At 2.53GHz and $133 USD, the E7200 promises to become the new Dual-Core budget superstar. After taking a hard look at the upcoming offering, we would have to readily agree. Overclocking only sweetens the deal further, with 3.0GHz on stock voltages being more than possible. We have a winner!
One area where Intel’s 45nm processors excel is with multi-media encoders that utilize the SSE4 instruction set. Beginning with DivX 6.6.0, the set is fully supported and will make a huge difference when using the “Experimental Full Search” algorithm to encode.
When using DivX 6.6.0+, you will notice that the “Experimental Full Search” is left at Disabled by default. This, as we found out, is a good thing since it does indeed take longer overall. If you are a media enthusiast who cares a lot about quality and doesn’t mind the extra wait, then the Experimental Full Search is the route to take. The end result may vary depending on certain factors, such as original video codec, original video quality and video length.
For our testing, we are using a 0.99GB high-quality DivX .AVI of Half-Life 2: Episode Two gameplay. The video is just under 4 minutes in length and is in 720p resolution, which equates to a video bit rate of ~45Mbps, not dissimilar to standard 720p movies. We converted the video two different ways.
First, we encoded the video at the same resolution but a lower quality, so as to achieve a far more acceptable file size (~150MB). The second method is encoding of the same video, but to a 480×272 resolution, similar to what some mobile devices use.
Thanks to the addition of the SSE4 instruction set on the E7200, it storms past the E6750, despite having a slightly slower frequency. Bear in mind though, if the “Experimental Full Search” algorithm was not selected, results would scale more with frequency, regardless of what SSE version is included.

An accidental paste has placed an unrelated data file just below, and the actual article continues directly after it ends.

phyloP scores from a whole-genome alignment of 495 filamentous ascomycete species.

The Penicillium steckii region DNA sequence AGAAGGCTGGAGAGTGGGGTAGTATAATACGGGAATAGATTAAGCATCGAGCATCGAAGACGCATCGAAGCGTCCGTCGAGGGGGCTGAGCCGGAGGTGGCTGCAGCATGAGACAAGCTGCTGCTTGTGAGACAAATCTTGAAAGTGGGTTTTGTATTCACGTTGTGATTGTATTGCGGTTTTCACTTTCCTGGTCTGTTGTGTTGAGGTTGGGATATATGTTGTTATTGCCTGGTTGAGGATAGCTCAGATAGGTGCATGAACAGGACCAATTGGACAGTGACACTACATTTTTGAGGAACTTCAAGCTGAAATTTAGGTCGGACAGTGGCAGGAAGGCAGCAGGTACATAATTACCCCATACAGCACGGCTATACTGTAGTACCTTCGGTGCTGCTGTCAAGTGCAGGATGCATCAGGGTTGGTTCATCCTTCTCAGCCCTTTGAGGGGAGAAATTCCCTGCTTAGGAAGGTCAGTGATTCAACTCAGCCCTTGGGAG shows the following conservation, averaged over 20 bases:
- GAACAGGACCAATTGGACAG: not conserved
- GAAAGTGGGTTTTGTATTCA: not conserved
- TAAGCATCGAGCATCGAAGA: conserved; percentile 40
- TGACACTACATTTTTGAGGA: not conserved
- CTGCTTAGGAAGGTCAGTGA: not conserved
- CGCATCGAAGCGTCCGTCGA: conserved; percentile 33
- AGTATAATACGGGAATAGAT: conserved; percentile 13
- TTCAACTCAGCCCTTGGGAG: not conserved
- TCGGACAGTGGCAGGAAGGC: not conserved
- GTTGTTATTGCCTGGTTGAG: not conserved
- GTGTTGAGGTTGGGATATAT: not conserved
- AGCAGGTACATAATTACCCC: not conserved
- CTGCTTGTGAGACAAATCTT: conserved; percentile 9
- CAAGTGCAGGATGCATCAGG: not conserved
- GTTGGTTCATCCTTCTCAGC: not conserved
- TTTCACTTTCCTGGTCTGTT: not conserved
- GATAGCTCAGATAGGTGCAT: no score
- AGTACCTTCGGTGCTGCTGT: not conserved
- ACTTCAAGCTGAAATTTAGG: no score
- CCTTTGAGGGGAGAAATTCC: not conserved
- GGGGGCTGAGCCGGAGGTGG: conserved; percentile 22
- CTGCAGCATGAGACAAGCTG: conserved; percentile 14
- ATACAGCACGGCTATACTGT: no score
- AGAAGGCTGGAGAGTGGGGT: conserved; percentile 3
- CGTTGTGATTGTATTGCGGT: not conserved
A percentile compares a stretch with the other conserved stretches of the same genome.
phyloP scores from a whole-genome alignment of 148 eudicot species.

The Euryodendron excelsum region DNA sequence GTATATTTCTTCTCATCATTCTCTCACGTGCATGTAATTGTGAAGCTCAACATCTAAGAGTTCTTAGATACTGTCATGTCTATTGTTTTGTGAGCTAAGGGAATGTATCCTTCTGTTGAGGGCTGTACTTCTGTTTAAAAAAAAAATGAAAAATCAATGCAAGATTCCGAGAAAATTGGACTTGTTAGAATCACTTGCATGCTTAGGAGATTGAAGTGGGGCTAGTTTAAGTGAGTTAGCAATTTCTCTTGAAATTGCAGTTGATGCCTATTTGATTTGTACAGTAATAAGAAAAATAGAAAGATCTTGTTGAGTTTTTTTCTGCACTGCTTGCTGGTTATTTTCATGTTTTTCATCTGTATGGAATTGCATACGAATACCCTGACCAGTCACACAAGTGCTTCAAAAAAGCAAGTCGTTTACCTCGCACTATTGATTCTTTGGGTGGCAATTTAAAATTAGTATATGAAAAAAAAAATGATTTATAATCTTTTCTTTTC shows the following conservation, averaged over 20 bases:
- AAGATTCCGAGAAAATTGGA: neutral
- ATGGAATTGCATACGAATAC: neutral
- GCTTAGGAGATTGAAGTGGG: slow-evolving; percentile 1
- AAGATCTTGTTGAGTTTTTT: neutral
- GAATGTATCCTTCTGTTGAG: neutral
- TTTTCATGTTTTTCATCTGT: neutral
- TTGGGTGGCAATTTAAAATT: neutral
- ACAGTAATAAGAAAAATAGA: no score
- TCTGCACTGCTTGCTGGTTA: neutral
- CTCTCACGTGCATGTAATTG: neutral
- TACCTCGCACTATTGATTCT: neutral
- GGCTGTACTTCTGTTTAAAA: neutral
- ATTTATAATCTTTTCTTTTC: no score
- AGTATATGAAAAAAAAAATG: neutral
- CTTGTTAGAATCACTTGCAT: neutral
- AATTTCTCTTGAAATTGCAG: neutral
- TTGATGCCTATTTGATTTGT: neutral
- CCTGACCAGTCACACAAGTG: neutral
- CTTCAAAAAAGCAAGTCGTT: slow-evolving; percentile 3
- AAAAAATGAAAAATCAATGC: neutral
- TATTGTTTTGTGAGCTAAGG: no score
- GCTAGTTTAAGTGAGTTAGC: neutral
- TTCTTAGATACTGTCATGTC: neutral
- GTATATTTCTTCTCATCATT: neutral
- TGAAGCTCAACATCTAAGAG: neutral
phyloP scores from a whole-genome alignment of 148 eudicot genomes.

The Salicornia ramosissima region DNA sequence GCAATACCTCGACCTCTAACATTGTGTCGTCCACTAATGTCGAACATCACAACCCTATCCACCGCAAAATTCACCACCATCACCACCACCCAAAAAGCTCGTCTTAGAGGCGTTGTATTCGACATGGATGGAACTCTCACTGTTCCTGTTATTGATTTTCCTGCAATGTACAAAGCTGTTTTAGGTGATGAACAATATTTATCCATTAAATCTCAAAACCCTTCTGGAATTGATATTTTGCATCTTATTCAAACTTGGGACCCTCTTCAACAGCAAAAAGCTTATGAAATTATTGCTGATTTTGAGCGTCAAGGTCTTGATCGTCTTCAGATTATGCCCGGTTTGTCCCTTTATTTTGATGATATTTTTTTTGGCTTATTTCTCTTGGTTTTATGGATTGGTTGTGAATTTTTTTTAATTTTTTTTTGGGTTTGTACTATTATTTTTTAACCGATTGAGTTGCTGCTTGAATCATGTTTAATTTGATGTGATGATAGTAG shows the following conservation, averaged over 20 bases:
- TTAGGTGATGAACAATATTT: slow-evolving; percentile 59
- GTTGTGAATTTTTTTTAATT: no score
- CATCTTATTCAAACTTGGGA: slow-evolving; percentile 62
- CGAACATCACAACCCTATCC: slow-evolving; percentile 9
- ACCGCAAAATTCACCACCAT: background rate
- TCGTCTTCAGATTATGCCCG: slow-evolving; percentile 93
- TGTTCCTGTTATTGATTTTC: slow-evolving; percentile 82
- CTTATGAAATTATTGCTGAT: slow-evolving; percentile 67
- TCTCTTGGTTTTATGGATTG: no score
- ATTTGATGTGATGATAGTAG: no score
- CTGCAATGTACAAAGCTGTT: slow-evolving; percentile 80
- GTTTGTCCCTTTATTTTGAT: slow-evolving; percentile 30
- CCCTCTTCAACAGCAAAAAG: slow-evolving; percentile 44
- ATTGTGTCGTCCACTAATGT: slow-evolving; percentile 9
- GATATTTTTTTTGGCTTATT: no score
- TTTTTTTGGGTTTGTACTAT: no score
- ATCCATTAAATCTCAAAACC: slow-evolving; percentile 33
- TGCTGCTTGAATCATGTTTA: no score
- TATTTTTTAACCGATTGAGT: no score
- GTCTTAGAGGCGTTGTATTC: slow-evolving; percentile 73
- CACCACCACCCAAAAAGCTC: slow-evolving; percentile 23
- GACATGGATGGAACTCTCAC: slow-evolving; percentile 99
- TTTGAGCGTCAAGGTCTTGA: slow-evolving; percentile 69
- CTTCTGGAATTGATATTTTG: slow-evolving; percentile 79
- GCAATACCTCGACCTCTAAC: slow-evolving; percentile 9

It is fun to note, though, that with the Full Search mode, the E7200 actually proves faster than the Quad-Core Q6600 in our 720p scenario.
Where video conversion is concerned, one of the applications I’ve grown to enjoy over the years is Nero Recode. Though its export options are extremely limited, they offer high image quality and decent file weight. For our testing, we are using Nero Recode 2 which is included with the Nero 8 Ultra Edition.
Unlike DivX, Nero Recode does not support the SSE4 instruction set, which I consider to be unfortunate, since real differences can be seen, as evidenced above. In a meeting with Nero last fall, I was told that while the application lacks SSE4 support, it does have what it takes to fully take advantage of Multi-Core processors, and to them, that matters more.
For this test, we’ve first ripped our copy of our concert DVD, Killadelphia, by Lamb of God. The original DVD rip weighs in at 7.7GB, but we are using Nero to reconvert it to 4.5GB so that it will fit on a normal-sized DVD to use as a backup. Our “mobile” test consists of converting the main concert footage to the same resolution an Apple iPod uses (480×272) which results in a 700MB file.
Since Nero does not support SSE4 as previously mentioned, results shown here scale well with frequency. Quad-Cores are what make the big differences here.